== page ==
Fred Plotkin lives in airplanes, opera houses, Manhattan, and cyberspace (www.fredplotkin.com).
Fred Plotkin appears in the following:
Monday, November 23, 2015
Operavore blogger Fred Plotkin discusses the new play "Dear Elizabeth," about love letters between Elizabeth Bishop and Robert Lowell and makes a proposal.
Wednesday, November 18, 2015
Operavore blogger Fred Plotkin writes about the 2015 Metropolitan Opera Guild's annual luncheon honoring artists that made their debut at the Met in 1965.
Friday, November 13, 2015
From Verdi to Wagner to Prokofiev, opera and musical presentations involving war are abundant writes Operavore blogger Fred Plotkin.
Monday, November 09, 2015
Operavore blogger Fred Plotkin remembers the longest-serving employee in the history of the Met, tympanist Richard Horowitz.
Monday, November 02, 2015
Fresh from a trip to Ireland's Wexford Festival Opera, Blogger Fred Plotkin writes about the influence of dreams in opera.
Tuesday, October 27, 2015
Operavove blogger Fred Plotkin writes about Baroness Mariuccia Zerilli-Marimò, the founder of the Casa Italiana, who died suddenly on October 17 at the age of 89.
Wednesday, October 21, 2015
Opera Philadelphia on Tuesday announced what it calls a 12-day urban opera festival. But it's not the first company to shake up its season routine, as Fred Plotkin writes.
Friday, October 16, 2015
"What Bach is to music, Giotto is to Renaissance art and all that followed," writes Fred Plotkin in this appreciation of his dramatic paintings.
Tuesday, October 13, 2015
You can go to quite a few operas in which a wedding takes place but last week, Fred Plotkin had a new experience.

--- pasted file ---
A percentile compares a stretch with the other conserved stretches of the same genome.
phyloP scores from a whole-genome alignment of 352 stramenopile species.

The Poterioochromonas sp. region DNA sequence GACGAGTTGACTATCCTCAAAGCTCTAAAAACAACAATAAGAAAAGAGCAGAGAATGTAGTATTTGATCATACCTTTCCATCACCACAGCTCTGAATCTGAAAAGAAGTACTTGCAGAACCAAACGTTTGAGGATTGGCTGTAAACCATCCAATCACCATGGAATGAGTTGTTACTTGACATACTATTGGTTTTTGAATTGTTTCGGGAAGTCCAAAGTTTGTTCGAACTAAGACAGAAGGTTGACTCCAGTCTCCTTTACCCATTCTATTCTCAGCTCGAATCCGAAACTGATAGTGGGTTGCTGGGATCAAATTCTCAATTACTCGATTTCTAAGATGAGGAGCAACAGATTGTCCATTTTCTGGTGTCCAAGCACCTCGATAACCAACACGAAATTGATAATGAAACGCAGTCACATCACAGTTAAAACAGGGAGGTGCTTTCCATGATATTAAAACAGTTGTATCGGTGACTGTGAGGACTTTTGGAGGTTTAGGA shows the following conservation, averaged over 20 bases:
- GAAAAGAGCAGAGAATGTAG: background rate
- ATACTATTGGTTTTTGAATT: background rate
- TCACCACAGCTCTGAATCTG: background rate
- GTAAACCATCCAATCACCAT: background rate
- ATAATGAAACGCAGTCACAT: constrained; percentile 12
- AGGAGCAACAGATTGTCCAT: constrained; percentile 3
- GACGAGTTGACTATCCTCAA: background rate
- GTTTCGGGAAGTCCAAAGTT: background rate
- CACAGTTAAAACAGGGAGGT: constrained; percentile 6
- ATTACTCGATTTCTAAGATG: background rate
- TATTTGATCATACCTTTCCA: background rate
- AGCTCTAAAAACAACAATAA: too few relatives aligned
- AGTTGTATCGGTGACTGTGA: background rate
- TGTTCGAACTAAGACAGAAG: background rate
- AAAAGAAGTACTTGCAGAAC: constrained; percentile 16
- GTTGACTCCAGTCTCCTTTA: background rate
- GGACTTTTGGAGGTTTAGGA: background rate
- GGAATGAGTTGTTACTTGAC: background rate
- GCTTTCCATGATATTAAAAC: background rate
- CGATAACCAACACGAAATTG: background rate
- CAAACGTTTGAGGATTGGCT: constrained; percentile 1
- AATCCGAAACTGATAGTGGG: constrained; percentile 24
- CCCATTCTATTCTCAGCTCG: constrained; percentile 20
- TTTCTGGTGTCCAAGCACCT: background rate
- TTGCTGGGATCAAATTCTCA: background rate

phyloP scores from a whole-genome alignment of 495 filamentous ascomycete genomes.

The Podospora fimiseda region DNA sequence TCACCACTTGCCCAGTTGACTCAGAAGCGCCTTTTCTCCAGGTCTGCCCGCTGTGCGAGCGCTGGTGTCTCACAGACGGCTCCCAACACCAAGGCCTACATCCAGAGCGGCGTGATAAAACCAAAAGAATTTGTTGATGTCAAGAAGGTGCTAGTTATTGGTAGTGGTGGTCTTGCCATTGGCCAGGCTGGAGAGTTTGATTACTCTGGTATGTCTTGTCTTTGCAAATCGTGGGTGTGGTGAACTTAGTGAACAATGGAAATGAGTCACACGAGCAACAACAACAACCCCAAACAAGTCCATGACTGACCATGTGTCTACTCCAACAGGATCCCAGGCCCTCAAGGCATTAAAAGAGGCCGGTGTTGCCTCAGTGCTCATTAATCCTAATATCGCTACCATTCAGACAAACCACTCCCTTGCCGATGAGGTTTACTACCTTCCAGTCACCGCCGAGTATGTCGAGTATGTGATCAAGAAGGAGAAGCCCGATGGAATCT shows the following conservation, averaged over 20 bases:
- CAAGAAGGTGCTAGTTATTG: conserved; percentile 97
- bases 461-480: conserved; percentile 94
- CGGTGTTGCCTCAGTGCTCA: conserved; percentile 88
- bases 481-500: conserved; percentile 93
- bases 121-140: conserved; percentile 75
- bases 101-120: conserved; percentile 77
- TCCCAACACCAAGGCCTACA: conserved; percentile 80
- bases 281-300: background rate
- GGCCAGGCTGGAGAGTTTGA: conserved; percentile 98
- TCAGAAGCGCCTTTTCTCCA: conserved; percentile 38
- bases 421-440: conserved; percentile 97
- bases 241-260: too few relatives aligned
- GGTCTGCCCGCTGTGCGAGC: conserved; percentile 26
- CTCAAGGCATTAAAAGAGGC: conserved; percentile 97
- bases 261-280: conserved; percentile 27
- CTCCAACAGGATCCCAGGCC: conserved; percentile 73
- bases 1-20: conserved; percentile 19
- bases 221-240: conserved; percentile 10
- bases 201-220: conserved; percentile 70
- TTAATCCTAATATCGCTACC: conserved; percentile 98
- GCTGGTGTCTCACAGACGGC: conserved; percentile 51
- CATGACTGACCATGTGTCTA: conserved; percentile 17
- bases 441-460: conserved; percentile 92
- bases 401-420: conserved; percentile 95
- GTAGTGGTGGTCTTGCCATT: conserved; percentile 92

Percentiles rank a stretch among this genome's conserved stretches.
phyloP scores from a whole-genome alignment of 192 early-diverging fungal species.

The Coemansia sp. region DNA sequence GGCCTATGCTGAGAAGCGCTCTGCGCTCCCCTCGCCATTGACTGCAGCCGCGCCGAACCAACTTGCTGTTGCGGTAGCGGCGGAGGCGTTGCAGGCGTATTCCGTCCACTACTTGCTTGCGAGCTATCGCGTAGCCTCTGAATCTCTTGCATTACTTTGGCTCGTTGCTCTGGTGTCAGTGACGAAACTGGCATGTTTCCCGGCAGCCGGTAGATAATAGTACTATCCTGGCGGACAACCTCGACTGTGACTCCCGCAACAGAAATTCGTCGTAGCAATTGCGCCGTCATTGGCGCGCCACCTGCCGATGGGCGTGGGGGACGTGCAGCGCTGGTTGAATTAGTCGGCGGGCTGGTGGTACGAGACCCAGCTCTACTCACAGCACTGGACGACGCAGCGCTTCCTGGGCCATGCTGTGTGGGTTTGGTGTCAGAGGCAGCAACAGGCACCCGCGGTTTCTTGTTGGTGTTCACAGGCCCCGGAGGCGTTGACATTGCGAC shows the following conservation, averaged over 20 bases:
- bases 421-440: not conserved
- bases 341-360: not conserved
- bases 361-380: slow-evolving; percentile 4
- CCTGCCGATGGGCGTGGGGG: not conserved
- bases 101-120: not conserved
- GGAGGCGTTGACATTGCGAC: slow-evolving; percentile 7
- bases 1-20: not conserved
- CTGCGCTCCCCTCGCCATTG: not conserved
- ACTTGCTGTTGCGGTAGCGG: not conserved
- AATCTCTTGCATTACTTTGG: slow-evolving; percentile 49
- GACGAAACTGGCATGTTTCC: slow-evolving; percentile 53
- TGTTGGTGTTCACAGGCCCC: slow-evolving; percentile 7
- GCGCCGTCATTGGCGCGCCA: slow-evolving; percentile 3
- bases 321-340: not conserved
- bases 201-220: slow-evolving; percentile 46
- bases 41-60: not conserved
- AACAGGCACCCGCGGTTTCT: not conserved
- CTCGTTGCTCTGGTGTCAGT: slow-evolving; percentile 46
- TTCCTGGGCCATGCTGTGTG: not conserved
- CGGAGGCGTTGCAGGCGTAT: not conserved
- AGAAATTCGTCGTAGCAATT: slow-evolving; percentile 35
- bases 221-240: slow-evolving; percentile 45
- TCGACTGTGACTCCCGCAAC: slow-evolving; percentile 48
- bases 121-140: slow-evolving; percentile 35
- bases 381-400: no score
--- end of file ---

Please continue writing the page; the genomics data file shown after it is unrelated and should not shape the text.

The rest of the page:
Wednesday, October 07, 2015
Fred Plotkin looks at how you can study Italian by attending the opera. There are no fewer than 19 such opportunities at the Met this season.
Friday, October 02, 2015
Healthy voices are a boon to opera fans, writes Fred Plotkin. He cites three star sopranos who are singing roles that Met audiences have not heard them in.
Monday, September 28, 2015
A change of scenery can do a lot for a composer's musical perspective, Esa-Pekka Salonen tells Operavore's Fred Plotkin.
Wednesday, September 23, 2015
Sunday matinees, if marketed and priced intelligently, might lure back some of the suburban and outer-borough audiences that the Met Opera has lost, writes Fred Plotkin.
Friday, September 18, 2015
"I am asked, even more than usual, the exhaustingly trite question of whether opera is still 'relevant,'" writes Fred Plotkin. You might be surprised at his response.
Monday, September 14, 2015
For even established opera singers, church and synagogue gigs are a necessary means of paying the rent, writes Fred Plotkin. But does it help to subscribe to a given faith?
Wednesday, September 09, 2015
As Queen Elizabeth became the longest-serving monarch in British history Wednesday, British opera lovers were looking to the season ahead. Fred Plotkin reports from London.
Friday, September 04, 2015
Charlotte Wesley Holloman, who died on July 30, led a remarkable life as an opera singer, voice teacher and member of an historic African-American community on Martha’s Vineyard.
Monday, August 31, 2015
Sometimes, despite your best efforts, the Sandman arrives while you are watching an opera, but there are ways to keep him at bay, writes Fred Plotkin.
Wednesday, August 26, 2015
In recent years, Opera Australia has taken a “modernize or die” approach to productions, casting and repertory. But while ticket sales have increased, opera is only part of the picture.
Friday, August 21, 2015
Fred Plotkin looks at dell’Arte Opera's August repertory entirely drawn from the writings of Pierre-Augustin Caron de Beaumarchais.